USAToday.com Adopts New Audience Segmentation Strategy

News Web site USAToday.com Wednesday said it had adopted “Precision Targeting,” an ad targeting system that ties users’ zip codes with Claritas’ PRIZM NE clusters.

The company claims it’s the first online publisher to marry zip codes from user registration data with the popular offline system. Claritas’ PRIZM NE system uses neighborhood-level data to categorize people into segments with catchy names like “Blue Blood Estates,” “Bohemian Mix,” “God’s Country,” and “Middleburg Managers.” USAToday.com will use Claritas’ Consumer Point software to associate the data.

“Precision Targeting allows us to offer clients an online version of traditional offline marketing tools that have proven successful for 30 years,” said Jeff Webber, senior vice president and publisher of USAToday.com. “It’s critical for online publishers to offer marketers tools that allow them to align planning and execution with the rest of the media mix.”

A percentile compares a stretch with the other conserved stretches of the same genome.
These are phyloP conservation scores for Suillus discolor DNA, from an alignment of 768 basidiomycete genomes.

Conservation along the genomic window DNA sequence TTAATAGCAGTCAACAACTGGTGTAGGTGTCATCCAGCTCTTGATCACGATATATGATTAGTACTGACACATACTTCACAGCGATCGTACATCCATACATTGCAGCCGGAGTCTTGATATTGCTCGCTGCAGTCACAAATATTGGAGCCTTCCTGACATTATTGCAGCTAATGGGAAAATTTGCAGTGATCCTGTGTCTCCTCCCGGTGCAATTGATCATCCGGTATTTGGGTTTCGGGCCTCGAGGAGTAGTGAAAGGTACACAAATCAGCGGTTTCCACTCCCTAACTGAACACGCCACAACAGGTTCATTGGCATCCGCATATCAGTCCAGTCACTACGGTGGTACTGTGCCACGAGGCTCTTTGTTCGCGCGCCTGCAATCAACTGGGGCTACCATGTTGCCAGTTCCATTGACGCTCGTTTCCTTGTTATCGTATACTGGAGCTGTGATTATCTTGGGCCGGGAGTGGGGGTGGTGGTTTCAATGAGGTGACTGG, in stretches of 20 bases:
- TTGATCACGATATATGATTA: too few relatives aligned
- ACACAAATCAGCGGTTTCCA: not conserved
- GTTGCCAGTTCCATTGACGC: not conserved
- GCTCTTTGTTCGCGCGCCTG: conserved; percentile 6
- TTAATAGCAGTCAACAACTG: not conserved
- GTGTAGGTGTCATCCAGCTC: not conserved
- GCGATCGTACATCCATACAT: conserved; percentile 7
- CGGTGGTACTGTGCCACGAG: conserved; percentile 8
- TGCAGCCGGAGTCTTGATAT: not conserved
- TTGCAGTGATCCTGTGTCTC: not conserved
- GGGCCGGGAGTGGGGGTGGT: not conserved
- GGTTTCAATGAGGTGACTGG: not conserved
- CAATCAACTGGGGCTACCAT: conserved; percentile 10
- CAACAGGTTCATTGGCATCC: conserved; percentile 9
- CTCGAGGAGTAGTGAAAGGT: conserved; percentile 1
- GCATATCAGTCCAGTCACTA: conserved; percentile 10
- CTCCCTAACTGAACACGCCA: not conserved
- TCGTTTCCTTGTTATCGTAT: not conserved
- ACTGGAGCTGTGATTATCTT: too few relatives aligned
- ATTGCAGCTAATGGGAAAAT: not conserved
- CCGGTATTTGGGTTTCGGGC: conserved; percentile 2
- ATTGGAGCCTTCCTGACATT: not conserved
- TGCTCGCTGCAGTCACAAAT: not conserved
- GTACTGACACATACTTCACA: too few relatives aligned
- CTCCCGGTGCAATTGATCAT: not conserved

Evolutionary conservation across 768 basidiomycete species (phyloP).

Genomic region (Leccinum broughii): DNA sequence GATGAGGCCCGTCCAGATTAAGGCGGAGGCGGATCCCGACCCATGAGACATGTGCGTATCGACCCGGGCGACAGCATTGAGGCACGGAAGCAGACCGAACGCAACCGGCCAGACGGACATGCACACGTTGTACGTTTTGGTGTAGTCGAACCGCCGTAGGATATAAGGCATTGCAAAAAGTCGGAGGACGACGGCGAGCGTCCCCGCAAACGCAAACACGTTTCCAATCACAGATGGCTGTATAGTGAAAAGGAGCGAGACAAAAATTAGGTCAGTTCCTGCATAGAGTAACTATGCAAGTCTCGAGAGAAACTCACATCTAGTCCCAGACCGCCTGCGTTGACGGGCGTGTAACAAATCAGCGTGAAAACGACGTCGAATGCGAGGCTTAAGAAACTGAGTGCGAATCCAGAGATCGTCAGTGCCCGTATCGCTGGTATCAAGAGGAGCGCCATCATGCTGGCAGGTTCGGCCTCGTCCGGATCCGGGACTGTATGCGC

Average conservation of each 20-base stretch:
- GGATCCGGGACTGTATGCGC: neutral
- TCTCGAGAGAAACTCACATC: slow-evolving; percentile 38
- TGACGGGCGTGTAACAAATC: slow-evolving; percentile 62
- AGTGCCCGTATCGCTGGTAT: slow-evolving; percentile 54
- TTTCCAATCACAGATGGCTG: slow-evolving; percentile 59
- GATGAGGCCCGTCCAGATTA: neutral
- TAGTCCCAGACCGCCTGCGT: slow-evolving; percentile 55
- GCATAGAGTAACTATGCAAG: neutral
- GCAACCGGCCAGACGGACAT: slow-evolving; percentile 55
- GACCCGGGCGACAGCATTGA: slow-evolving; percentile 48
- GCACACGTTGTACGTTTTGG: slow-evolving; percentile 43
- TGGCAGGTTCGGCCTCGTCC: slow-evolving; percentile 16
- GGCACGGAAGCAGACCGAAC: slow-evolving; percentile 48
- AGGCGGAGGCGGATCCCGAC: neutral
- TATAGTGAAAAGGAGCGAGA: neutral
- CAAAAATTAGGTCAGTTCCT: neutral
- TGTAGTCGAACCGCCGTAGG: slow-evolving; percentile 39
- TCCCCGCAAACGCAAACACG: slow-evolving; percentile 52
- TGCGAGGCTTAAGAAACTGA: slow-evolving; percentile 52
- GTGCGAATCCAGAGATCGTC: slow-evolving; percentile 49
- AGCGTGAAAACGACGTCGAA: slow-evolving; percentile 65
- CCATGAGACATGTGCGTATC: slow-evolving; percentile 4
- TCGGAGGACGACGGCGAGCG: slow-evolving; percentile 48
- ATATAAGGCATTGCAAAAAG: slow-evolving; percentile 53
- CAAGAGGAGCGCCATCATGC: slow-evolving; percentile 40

USAToday.com also uses Tacoda’s Audience Management System to offer segments to its advertisers. The company says the two solutions are “different parts of the same process.”

“We’re definitely not abandoning the behavioral targeting that we’re doing today,” said Laryssa Kundanmal, director of sales solutions for USAToday.com. “This just means we’re not limited by the content on our site. We can offer differnet types of segments.” Kundanmal went on to explain that the site couldn’t currently offer advertisers home and garden enthusiasts through behavioral targeting, because it doesn’t have that type of content on its site. The new data capabilities would help address that deficiency.

The PRIZM NE system has been catching on in the online world as of late, with players like aQuantive’s Drive PM and Hitwise using the clusters for targeting. Others, like Tacoda, have created their own behavioral targeting segments that are somewhat reminiscent of the PRIZM clusters.

USAToday.com will also use data from Mediamark Research’s (MRI) Survey of the American Consumer. MRI continually surveys consumers to track their exposure to advertising media and their use of advertised goods and services.

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